Oracle, Redwood Shores
That’s not just an Oracle campus. That’s THE Oracle campus. I’m not a fan-girl of the database company, but I still squeaked with excitement every morning when we stopped at the lights on our way from our hotel in Redwood to the office.
These are the birth-paces of our modern age, as important as Athens, Rome or Sumeria and, to my geeky mind, as breath-takingly exciting. Yes, if you visit California, then it makes much more sense to hang out in San Francisco than to do a tour of the business parks. But… but… these are the earthly homes of cyberspace. Giants walk here.
Apple moved out of the garage and into Cupertino. Electronic Arts and Oracle are at Redwood Shores. Santa Clara has Intel inside, not to mention the Googleplex and Stanford University.
Stanford would matter if it’s only contribution had been Google and Yahoo. But it helped to give us the very Internet itself: one of the four original internet nodes was at Stanford, back in the day when the internet was ARPANET and years before the Stanford University Network was incorporated as SUN Microsystems.
And then there’s Palo Alto.
It’s hard to over-estimate just how many innovations that shape our daily lives started in Palo Alto as scribbles on an engineer’s blackboard. It’s no surprise that Xerox’s Palo Alto Research Center – Xerox PARC – brought us laser printing. It’s more of a surprise to discover that WISIWYG text editors and windows-based interfaces were first thought of here. When Xerox made the decision to focus on hardware, Apple and Microsoft took their ideas about software and ran away with them. And the tech-savvy might be interested to know that object-orientated programming and ethernet also came out of PARC.
So there I was, San Francisco smiling at my inner tourist and Silicon Valley whispering to my inner geek. I’m civilised. I didn’t even try to persuade my colleague that we should do a tour of the local business parks. We went into San Francisco to watch the Giants play baseball, and we ate seafood and drank Californian wine on Fishermans’ Wharf.
Sucks to be me.
Google is 9 years old and, yesterday at least, it celebrated with one of its famous Google Doodles.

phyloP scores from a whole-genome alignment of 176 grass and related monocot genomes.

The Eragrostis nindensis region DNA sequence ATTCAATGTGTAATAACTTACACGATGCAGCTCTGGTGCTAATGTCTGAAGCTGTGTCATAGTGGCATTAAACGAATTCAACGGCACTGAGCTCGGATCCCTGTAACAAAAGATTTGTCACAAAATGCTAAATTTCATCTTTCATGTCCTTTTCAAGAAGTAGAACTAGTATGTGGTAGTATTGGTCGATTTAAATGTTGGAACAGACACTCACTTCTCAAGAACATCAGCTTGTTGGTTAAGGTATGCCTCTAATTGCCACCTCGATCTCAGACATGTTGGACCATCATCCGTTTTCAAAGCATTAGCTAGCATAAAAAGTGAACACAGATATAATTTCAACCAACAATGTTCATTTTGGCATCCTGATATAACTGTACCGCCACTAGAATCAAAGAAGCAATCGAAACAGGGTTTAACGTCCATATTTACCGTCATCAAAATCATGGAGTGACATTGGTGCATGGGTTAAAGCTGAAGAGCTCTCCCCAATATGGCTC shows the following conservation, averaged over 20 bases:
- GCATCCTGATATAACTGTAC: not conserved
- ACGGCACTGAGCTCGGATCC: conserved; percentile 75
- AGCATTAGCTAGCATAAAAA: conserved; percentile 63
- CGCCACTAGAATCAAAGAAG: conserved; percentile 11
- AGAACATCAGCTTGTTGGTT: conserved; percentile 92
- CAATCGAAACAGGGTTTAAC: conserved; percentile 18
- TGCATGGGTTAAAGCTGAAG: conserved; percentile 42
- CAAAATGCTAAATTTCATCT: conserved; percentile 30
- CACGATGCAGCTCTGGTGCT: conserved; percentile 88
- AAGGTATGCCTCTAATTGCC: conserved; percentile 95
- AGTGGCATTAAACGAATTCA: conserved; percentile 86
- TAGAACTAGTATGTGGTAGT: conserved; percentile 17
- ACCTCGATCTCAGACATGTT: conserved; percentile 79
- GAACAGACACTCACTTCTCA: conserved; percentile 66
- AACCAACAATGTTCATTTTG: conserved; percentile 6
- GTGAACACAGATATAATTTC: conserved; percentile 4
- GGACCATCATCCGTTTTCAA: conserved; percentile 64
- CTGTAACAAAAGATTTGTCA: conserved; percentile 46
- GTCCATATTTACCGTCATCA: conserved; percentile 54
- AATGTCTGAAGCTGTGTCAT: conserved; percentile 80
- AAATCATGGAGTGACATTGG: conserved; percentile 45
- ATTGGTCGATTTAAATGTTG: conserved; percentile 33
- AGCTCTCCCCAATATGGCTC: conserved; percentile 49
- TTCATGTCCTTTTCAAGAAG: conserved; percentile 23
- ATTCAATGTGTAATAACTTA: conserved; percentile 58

It has seemed to me for a while that the defining technology of our age is not the computer, not the PC, not even the internet. It seems to me that the defining technology of our age is search.
The history of humankind has been about progress in three basic areas: transport, labour and information. There was little difference between the Roman Empire and the Renaissance in terms of how goods were moved, how things were made and how information was stored and transmitted. Then, in succession, we got the printing press, the steam engine, the railway, the telegraph, the internal combustion engine, the assembly line, the telephone and air transport. Computers, PCs and the internet are just steps on the path to making it possible for anything that is in the public domain to be findable in a fraction of a second at any time. Information is becoming friction-free.
If we are in the Search Age then Google are the acknowledged and demonstrable Kings of Search, and I have been trying to remember for a while when I first used Google; when I popped my Google cherry.
Yahoo was there from 1995 of course, which was roughly when I started using the Internet, but it never really did it for me. However, it is hindsight that makes me scornful of the idea of manually reviewing and categorising websites. MSN was pants from the beginning, with Bill Gates trying to create a parallel internet ignoring the one that was there already. My how we laughed. By 1999, I was recommending Wired Magazine’s Hot Bot to colleagues, and throughout 2000 I was using Alta Vista’s useful little Babelfish translation utility though their search engine was rather too biased towards academic science for me. Sometime in 2000 or so my ex recommended Ask Jeeves as a search aggregator but its failure to fulfil on its promise to answer free text questions irritated me. I was google-whaking by 2002, though. My maiden name was a google-whack for ages.
So as near as I can make out, sometime in the 15 months between the summer of 2000 and the early spring of 2001 I googled for the first time.
It’s a cherry I wish I could remember popping.
How about you?